Three Mile is a dead-end road in the middle of nowhere America. The story goes that you drive your car to the very end and turn around. Then, you turn off your headlights and slowly idle your car back to the main road. Somewhere in between you'll find yourself between reality and something else altogether.

My friends and I took a trip on this road back in 2016 but everything's been different since then. I still can't quite figure out what happened but even now they won't talk to me about it (or at all for that matter).

I just thought I'd put this out there to give my side of the story before anyone tried to tell you different. Thanks for hearing me out.

Rated 5.0 out of 5 stars
(3 total ratings)
Authorfia glas
GenreInteractive Fiction
TagsHorror, relationship, Story Rich


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This might be a bit of a dumb question but what are the controls? Im stuck on the menu screen <:( im super exited to play it tho!!



Really cool game that subverts expectations in interesting ways. If you only played the first few minutes you would walk away thinking it was a simple but competently made Twine game and miss out on what the game really has to offer. To not spoil things, I will just say that this game had me questioning both myself and the game itself. A lot is left up to interpretation and the game gave me a real feeling of unease. This ability to transfer a specific feeling onto the player is no small task and something that media often fails at. Overall, I highly recommend this game.

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Great to see a good number of writing projects harnessing Twine this year; I think this was the best. This experience used the CSS in Twine in a lot of technically interesting ways that I think elevated the experience a lot, such as through video clips, animated text, pop-ups and even fake errors. This has to be pushing what Twine can do to its limits and it's very impressive to see it used in such a diverse way.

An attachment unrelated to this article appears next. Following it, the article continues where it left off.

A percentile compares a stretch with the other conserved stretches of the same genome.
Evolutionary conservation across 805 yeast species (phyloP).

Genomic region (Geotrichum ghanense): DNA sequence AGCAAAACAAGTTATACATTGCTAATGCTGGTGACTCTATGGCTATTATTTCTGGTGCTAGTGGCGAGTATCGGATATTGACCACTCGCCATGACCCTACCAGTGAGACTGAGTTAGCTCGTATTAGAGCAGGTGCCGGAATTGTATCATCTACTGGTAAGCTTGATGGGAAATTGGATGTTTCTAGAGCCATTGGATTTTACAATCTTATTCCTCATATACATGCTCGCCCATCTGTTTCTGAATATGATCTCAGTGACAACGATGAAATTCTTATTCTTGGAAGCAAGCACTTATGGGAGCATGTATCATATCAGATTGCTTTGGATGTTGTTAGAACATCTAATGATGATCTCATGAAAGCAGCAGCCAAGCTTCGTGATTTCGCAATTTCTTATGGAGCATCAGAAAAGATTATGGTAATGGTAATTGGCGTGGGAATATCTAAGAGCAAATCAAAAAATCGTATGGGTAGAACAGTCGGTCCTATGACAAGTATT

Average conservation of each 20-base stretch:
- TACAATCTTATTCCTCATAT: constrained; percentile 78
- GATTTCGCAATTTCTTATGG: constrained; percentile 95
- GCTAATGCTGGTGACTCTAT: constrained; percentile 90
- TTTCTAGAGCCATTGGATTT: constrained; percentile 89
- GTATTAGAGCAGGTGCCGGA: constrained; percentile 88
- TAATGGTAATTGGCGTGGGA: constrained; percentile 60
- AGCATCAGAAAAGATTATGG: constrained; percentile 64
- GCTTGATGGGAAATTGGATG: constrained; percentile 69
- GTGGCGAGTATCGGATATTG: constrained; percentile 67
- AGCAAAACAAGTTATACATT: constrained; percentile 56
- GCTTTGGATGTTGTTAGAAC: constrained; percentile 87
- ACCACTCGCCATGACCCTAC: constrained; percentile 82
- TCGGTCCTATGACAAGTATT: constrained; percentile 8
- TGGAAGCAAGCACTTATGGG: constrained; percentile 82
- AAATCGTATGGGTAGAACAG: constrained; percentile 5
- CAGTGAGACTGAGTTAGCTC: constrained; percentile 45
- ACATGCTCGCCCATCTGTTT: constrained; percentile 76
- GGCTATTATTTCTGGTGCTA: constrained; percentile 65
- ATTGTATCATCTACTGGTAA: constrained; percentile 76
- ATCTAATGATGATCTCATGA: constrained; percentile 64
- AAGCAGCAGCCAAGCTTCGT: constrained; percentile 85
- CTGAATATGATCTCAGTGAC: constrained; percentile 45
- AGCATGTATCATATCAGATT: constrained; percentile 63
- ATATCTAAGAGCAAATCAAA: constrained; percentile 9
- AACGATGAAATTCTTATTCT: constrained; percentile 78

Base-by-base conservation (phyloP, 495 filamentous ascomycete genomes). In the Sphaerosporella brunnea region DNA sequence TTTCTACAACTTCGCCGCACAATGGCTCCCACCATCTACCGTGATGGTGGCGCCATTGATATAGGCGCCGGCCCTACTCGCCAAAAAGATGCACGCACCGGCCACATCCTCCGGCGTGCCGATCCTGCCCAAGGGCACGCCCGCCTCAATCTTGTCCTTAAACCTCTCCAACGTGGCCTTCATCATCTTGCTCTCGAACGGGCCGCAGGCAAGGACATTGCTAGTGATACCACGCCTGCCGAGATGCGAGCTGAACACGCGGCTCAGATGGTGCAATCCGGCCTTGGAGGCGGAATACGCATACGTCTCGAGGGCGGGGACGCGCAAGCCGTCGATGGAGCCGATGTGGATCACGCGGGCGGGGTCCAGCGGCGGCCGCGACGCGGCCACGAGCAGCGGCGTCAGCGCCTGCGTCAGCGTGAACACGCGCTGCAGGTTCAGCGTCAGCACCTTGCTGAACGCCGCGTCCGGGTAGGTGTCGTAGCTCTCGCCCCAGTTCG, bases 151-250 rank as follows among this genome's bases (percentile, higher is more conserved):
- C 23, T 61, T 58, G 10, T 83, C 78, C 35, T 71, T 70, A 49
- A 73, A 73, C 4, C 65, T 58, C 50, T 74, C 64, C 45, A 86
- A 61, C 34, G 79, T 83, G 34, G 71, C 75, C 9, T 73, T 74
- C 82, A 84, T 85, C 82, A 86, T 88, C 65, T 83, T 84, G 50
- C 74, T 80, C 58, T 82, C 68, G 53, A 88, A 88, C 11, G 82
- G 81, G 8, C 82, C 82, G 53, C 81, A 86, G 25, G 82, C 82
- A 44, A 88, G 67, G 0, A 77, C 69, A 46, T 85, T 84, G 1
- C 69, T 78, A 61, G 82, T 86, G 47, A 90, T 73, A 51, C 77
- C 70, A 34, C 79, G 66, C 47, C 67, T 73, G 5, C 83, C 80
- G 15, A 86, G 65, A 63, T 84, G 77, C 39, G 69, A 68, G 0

The central conceit of an unreliable narrator going through revisions of a story surrounding an incident was aided by the meta 'glitches' representing a collapse of the veracity of the story (or perhaps the intentional manipulation of memory on the part of the narrator)? I think the deconstruction in reverse was a good arc to generally lead the reader against the narrator's account.

The integration of multimedia to depict some of the disturbing actions by the narrator made this game a lot more unsettling and provided a good counterpoint to the writing. The bait and switch of the horror being centred on the location, then the house, then the actions of the narrator was a good way to manage the reader's expectations and constantly shift the source of the horror in this game.

Great work on this one! I think this writing shows a lot of maturity, and combined with the technical accomplishment of pulling this experience off in Twine, I'm really surprised you composed and polished this in a little over a week. Can't wait to see what projects you work on next. 

Also, have you read any of Mark Z Danielewksi's works? This was kind of reminiscent of the unhinged, form-defying approach I saw in 'House of Leaves'.